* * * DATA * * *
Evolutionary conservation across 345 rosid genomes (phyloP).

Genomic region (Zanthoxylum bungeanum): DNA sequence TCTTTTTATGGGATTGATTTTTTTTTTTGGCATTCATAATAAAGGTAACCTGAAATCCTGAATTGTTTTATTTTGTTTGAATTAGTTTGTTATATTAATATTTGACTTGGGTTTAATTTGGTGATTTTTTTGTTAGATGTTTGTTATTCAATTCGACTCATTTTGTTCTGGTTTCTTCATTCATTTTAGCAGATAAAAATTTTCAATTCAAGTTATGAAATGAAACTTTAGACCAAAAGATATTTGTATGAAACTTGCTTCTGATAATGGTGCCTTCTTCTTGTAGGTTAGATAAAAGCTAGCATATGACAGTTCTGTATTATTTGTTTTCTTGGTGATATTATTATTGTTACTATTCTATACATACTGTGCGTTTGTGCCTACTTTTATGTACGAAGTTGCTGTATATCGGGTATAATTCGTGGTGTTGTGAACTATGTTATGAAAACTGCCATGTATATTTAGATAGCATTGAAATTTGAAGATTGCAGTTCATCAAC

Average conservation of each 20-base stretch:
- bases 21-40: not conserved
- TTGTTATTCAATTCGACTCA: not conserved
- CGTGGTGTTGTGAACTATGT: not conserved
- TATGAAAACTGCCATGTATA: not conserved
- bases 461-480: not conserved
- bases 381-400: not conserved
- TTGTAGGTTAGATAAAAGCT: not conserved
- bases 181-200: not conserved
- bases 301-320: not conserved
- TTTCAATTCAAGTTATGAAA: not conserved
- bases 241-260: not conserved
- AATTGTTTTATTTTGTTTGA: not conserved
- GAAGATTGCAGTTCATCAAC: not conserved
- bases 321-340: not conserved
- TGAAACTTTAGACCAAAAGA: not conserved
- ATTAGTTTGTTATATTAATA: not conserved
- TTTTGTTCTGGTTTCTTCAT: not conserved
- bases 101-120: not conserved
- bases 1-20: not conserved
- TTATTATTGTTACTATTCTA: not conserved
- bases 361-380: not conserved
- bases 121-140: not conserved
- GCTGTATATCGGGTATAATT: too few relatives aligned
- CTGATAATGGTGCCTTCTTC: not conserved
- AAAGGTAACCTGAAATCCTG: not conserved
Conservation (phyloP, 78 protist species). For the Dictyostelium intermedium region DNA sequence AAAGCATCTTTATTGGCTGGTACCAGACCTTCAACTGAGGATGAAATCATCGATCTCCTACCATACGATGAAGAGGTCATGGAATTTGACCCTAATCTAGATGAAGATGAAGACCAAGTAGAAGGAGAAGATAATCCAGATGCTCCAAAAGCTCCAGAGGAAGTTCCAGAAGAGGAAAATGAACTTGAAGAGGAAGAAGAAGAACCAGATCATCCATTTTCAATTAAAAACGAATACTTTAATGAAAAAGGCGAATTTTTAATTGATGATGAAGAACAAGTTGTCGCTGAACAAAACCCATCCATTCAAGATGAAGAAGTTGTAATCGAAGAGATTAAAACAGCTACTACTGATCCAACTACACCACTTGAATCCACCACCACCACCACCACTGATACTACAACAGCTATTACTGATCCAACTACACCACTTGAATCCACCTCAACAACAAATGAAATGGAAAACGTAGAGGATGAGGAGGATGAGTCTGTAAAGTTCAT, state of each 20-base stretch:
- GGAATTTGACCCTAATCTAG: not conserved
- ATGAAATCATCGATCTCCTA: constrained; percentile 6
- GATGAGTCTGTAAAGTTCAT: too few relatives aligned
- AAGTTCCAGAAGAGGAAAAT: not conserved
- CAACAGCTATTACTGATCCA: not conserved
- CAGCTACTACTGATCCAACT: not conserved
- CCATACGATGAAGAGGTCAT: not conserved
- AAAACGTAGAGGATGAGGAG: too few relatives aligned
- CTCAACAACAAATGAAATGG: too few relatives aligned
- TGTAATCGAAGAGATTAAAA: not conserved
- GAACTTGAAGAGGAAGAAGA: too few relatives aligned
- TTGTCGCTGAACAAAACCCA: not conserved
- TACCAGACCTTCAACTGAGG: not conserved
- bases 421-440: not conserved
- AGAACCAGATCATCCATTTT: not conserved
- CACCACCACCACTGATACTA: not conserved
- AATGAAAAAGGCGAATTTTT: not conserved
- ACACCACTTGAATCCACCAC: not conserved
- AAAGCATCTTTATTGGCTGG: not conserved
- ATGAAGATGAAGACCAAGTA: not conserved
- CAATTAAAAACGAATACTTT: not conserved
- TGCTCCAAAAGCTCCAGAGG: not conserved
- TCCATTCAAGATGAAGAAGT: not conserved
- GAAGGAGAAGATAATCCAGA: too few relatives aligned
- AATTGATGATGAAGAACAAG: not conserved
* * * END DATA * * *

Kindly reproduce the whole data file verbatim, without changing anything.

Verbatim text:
Evolutionary conservation across 345 rosid genomes (phyloP).

Genomic region (Zanthoxylum bungeanum): DNA sequence TCTTTTTATGGGATTGATTTTTTTTTTTGGCATTCATAATAAAGGTAACCTGAAATCCTGAATTGTTTTATTTTGTTTGAATTAGTTTGTTATATTAATATTTGACTTGGGTTTAATTTGGTGATTTTTTTGTTAGATGTTTGTTATTCAATTCGACTCATTTTGTTCTGGTTTCTTCATTCATTTTAGCAGATAAAAATTTTCAATTCAAGTTATGAAATGAAACTTTAGACCAAAAGATATTTGTATGAAACTTGCTTCTGATAATGGTGCCTTCTTCTTGTAGGTTAGATAAAAGCTAGCATATGACAGTTCTGTATTATTTGTTTTCTTGGTGATATTATTATTGTTACTATTCTATACATACTGTGCGTTTGTGCCTACTTTTATGTACGAAGTTGCTGTATATCGGGTATAATTCGTGGTGTTGTGAACTATGTTATGAAAACTGCCATGTATATTTAGATAGCATTGAAATTTGAAGATTGCAGTTCATCAAC

Average conservation of each 20-base stretch:
- bases 21-40: not conserved
- TTGTTATTCAATTCGACTCA: not conserved
- CGTGGTGTTGTGAACTATGT: not conserved
- TATGAAAACTGCCATGTATA: not conserved
- bases 461-480: not conserved
- bases 381-400: not conserved
- TTGTAGGTTAGATAAAAGCT: not conserved
- bases 181-200: not conserved
- bases 301-320: not conserved
- TTTCAATTCAAGTTATGAAA: not conserved
- bases 241-260: not conserved
- AATTGTTTTATTTTGTTTGA: not conserved
- GAAGATTGCAGTTCATCAAC: not conserved
- bases 321-340: not conserved
- TGAAACTTTAGACCAAAAGA: not conserved
- ATTAGTTTGTTATATTAATA: not conserved
- TTTTGTTCTGGTTTCTTCAT: not conserved
- bases 101-120: not conserved
- bases 1-20: not conserved
- TTATTATTGTTACTATTCTA: not conserved
- bases 361-380: not conserved
- bases 121-140: not conserved
- GCTGTATATCGGGTATAATT: too few relatives aligned
- CTGATAATGGTGCCTTCTTC: not conserved
- AAAGGTAACCTGAAATCCTG: not conserved
Conservation (phyloP, 78 protist species). For the Dictyostelium intermedium region DNA sequence AAAGCATCTTTATTGGCTGGTACCAGACCTTCAACTGAGGATGAAATCATCGATCTCCTACCATACGATGAAGAGGTCATGGAATTTGACCCTAATCTAGATGAAGATGAAGACCAAGTAGAAGGAGAAGATAATCCAGATGCTCCAAAAGCTCCAGAGGAAGTTCCAGAAGAGGAAAATGAACTTGAAGAGGAAGAAGAAGAACCAGATCATCCATTTTCAATTAAAAACGAATACTTTAATGAAAAAGGCGAATTTTTAATTGATGATGAAGAACAAGTTGTCGCTGAACAAAACCCATCCATTCAAGATGAAGAAGTTGTAATCGAAGAGATTAAAACAGCTACTACTGATCCAACTACACCACTTGAATCCACCACCACCACCACCACTGATACTACAACAGCTATTACTGATCCAACTACACCACTTGAATCCACCTCAACAACAAATGAAATGGAAAACGTAGAGGATGAGGAGGATGAGTCTGTAAAGTTCAT, state of each 20-base stretch:
- GGAATTTGACCCTAATCTAG: not conserved
- ATGAAATCATCGATCTCCTA: constrained; percentile 6
- GATGAGTCTGTAAAGTTCAT: too few relatives aligned
- AAGTTCCAGAAGAGGAAAAT: not conserved
- CAACAGCTATTACTGATCCA: not conserved
- CAGCTACTACTGATCCAACT: not conserved
- CCATACGATGAAGAGGTCAT: not conserved
- AAAACGTAGAGGATGAGGAG: too few relatives aligned
- CTCAACAACAAATGAAATGG: too few relatives aligned
- TGTAATCGAAGAGATTAAAA: not conserved
- GAACTTGAAGAGGAAGAAGA: too few relatives aligned
- TTGTCGCTGAACAAAACCCA: not conserved
- TACCAGACCTTCAACTGAGG: not conserved
- bases 421-440: not conserved
- AGAACCAGATCATCCATTTT: not conserved
- CACCACCACCACTGATACTA: not conserved
- AATGAAAAAGGCGAATTTTT: not conserved
- ACACCACTTGAATCCACCAC: not conserved
- AAAGCATCTTTATTGGCTGG: not conserved
- ATGAAGATGAAGACCAAGTA: not conserved
- CAATTAAAAACGAATACTTT: not conserved
- TGCTCCAAAAGCTCCAGAGG: not conserved
- TCCATTCAAGATGAAGAAGT: not conserved
- GAAGGAGAAGATAATCCAGA: too few relatives aligned
- AATTGATGATGAAGAACAAG: not conserved